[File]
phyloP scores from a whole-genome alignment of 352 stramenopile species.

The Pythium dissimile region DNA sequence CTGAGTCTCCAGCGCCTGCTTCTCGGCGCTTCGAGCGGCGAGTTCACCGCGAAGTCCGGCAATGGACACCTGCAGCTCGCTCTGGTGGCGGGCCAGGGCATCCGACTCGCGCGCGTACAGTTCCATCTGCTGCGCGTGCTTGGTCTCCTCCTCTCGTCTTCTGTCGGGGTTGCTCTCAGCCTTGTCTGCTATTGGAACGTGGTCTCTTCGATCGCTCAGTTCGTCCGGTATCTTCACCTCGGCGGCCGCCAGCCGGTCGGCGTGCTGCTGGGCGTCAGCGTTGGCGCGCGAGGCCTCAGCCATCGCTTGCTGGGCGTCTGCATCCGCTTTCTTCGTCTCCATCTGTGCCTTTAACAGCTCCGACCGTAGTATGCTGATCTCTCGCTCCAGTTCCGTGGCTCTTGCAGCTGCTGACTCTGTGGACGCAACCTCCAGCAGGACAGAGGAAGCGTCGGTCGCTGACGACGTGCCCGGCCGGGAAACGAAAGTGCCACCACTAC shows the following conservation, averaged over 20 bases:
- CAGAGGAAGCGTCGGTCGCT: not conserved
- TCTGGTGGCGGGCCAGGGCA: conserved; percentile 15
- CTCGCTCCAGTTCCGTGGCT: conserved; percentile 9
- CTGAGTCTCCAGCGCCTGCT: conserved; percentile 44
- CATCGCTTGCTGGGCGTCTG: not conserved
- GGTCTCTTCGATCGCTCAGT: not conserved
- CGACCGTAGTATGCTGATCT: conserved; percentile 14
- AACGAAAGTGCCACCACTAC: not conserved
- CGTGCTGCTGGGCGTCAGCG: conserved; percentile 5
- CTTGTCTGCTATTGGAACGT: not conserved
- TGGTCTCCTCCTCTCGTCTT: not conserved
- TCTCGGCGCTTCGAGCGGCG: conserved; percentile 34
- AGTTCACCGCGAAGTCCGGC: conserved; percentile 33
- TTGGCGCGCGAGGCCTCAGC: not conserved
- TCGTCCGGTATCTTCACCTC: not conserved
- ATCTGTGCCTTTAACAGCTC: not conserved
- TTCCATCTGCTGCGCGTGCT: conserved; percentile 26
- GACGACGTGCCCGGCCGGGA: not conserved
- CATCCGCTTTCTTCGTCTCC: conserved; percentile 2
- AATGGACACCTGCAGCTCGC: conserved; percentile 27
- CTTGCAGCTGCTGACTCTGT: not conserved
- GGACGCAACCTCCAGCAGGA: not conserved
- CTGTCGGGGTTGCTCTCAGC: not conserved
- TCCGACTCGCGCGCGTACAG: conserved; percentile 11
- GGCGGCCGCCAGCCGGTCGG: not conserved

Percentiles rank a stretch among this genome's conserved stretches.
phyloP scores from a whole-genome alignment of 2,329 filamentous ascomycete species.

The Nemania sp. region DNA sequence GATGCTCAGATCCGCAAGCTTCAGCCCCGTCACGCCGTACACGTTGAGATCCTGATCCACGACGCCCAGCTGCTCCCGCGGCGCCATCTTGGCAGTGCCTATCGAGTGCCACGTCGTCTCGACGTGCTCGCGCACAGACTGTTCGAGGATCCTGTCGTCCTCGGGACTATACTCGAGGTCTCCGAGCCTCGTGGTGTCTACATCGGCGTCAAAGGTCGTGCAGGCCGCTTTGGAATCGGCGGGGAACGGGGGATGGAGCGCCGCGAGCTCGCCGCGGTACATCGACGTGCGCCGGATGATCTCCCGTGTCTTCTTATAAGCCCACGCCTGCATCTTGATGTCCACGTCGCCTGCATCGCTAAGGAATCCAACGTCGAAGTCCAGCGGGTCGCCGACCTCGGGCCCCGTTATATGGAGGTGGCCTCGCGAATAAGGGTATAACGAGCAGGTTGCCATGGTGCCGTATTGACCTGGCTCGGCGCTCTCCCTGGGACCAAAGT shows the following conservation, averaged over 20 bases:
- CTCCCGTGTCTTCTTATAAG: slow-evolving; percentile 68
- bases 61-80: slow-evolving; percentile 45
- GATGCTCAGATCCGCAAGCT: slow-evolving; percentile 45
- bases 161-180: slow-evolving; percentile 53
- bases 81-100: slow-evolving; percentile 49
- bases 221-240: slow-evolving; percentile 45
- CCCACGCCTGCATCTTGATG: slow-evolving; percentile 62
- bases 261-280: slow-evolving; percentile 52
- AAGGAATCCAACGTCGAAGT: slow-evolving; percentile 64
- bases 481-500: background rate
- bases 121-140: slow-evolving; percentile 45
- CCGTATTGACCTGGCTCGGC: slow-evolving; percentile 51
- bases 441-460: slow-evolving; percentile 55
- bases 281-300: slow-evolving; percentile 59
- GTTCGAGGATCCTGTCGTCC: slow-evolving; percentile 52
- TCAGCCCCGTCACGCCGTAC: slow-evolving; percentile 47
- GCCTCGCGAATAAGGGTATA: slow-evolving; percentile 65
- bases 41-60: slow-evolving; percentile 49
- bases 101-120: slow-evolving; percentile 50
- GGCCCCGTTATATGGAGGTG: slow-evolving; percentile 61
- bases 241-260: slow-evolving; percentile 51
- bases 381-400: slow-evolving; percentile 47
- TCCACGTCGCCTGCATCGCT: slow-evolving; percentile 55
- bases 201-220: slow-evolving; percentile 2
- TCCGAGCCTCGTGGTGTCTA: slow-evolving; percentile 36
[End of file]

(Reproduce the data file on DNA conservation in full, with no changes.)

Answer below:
phyloP scores from a whole-genome alignment of 352 stramenopile species.

The Pythium dissimile region DNA sequence CTGAGTCTCCAGCGCCTGCTTCTCGGCGCTTCGAGCGGCGAGTTCACCGCGAAGTCCGGCAATGGACACCTGCAGCTCGCTCTGGTGGCGGGCCAGGGCATCCGACTCGCGCGCGTACAGTTCCATCTGCTGCGCGTGCTTGGTCTCCTCCTCTCGTCTTCTGTCGGGGTTGCTCTCAGCCTTGTCTGCTATTGGAACGTGGTCTCTTCGATCGCTCAGTTCGTCCGGTATCTTCACCTCGGCGGCCGCCAGCCGGTCGGCGTGCTGCTGGGCGTCAGCGTTGGCGCGCGAGGCCTCAGCCATCGCTTGCTGGGCGTCTGCATCCGCTTTCTTCGTCTCCATCTGTGCCTTTAACAGCTCCGACCGTAGTATGCTGATCTCTCGCTCCAGTTCCGTGGCTCTTGCAGCTGCTGACTCTGTGGACGCAACCTCCAGCAGGACAGAGGAAGCGTCGGTCGCTGACGACGTGCCCGGCCGGGAAACGAAAGTGCCACCACTAC shows the following conservation, averaged over 20 bases:
- CAGAGGAAGCGTCGGTCGCT: not conserved
- TCTGGTGGCGGGCCAGGGCA: conserved; percentile 15
- CTCGCTCCAGTTCCGTGGCT: conserved; percentile 9
- CTGAGTCTCCAGCGCCTGCT: conserved; percentile 44
- CATCGCTTGCTGGGCGTCTG: not conserved
- GGTCTCTTCGATCGCTCAGT: not conserved
- CGACCGTAGTATGCTGATCT: conserved; percentile 14
- AACGAAAGTGCCACCACTAC: not conserved
- CGTGCTGCTGGGCGTCAGCG: conserved; percentile 5
- CTTGTCTGCTATTGGAACGT: not conserved
- TGGTCTCCTCCTCTCGTCTT: not conserved
- TCTCGGCGCTTCGAGCGGCG: conserved; percentile 34
- AGTTCACCGCGAAGTCCGGC: conserved; percentile 33
- TTGGCGCGCGAGGCCTCAGC: not conserved
- TCGTCCGGTATCTTCACCTC: not conserved
- ATCTGTGCCTTTAACAGCTC: not conserved
- TTCCATCTGCTGCGCGTGCT: conserved; percentile 26
- GACGACGTGCCCGGCCGGGA: not conserved
- CATCCGCTTTCTTCGTCTCC: conserved; percentile 2
- AATGGACACCTGCAGCTCGC: conserved; percentile 27
- CTTGCAGCTGCTGACTCTGT: not conserved
- GGACGCAACCTCCAGCAGGA: not conserved
- CTGTCGGGGTTGCTCTCAGC: not conserved
- TCCGACTCGCGCGCGTACAG: conserved; percentile 11
- GGCGGCCGCCAGCCGGTCGG: not conserved

Percentiles rank a stretch among this genome's conserved stretches.
phyloP scores from a whole-genome alignment of 2,329 filamentous ascomycete species.

The Nemania sp. region DNA sequence GATGCTCAGATCCGCAAGCTTCAGCCCCGTCACGCCGTACACGTTGAGATCCTGATCCACGACGCCCAGCTGCTCCCGCGGCGCCATCTTGGCAGTGCCTATCGAGTGCCACGTCGTCTCGACGTGCTCGCGCACAGACTGTTCGAGGATCCTGTCGTCCTCGGGACTATACTCGAGGTCTCCGAGCCTCGTGGTGTCTACATCGGCGTCAAAGGTCGTGCAGGCCGCTTTGGAATCGGCGGGGAACGGGGGATGGAGCGCCGCGAGCTCGCCGCGGTACATCGACGTGCGCCGGATGATCTCCCGTGTCTTCTTATAAGCCCACGCCTGCATCTTGATGTCCACGTCGCCTGCATCGCTAAGGAATCCAACGTCGAAGTCCAGCGGGTCGCCGACCTCGGGCCCCGTTATATGGAGGTGGCCTCGCGAATAAGGGTATAACGAGCAGGTTGCCATGGTGCCGTATTGACCTGGCTCGGCGCTCTCCCTGGGACCAAAGT shows the following conservation, averaged over 20 bases:
- CTCCCGTGTCTTCTTATAAG: slow-evolving; percentile 68
- bases 61-80: slow-evolving; percentile 45
- GATGCTCAGATCCGCAAGCT: slow-evolving; percentile 45
- bases 161-180: slow-evolving; percentile 53
- bases 81-100: slow-evolving; percentile 49
- bases 221-240: slow-evolving; percentile 45
- CCCACGCCTGCATCTTGATG: slow-evolving; percentile 62
- bases 261-280: slow-evolving; percentile 52
- AAGGAATCCAACGTCGAAGT: slow-evolving; percentile 64
- bases 481-500: background rate
- bases 121-140: slow-evolving; percentile 45
- CCGTATTGACCTGGCTCGGC: slow-evolving; percentile 51
- bases 441-460: slow-evolving; percentile 55
- bases 281-300: slow-evolving; percentile 59
- GTTCGAGGATCCTGTCGTCC: slow-evolving; percentile 52
- TCAGCCCCGTCACGCCGTAC: slow-evolving; percentile 47
- GCCTCGCGAATAAGGGTATA: slow-evolving; percentile 65
- bases 41-60: slow-evolving; percentile 49
- bases 101-120: slow-evolving; percentile 50
- GGCCCCGTTATATGGAGGTG: slow-evolving; percentile 61
- bases 241-260: slow-evolving; percentile 51
- bases 381-400: slow-evolving; percentile 47
- TCCACGTCGCCTGCATCGCT: slow-evolving; percentile 55
- bases 201-220: slow-evolving; percentile 2
- TCCGAGCCTCGTGGTGTCTA: slow-evolving; percentile 36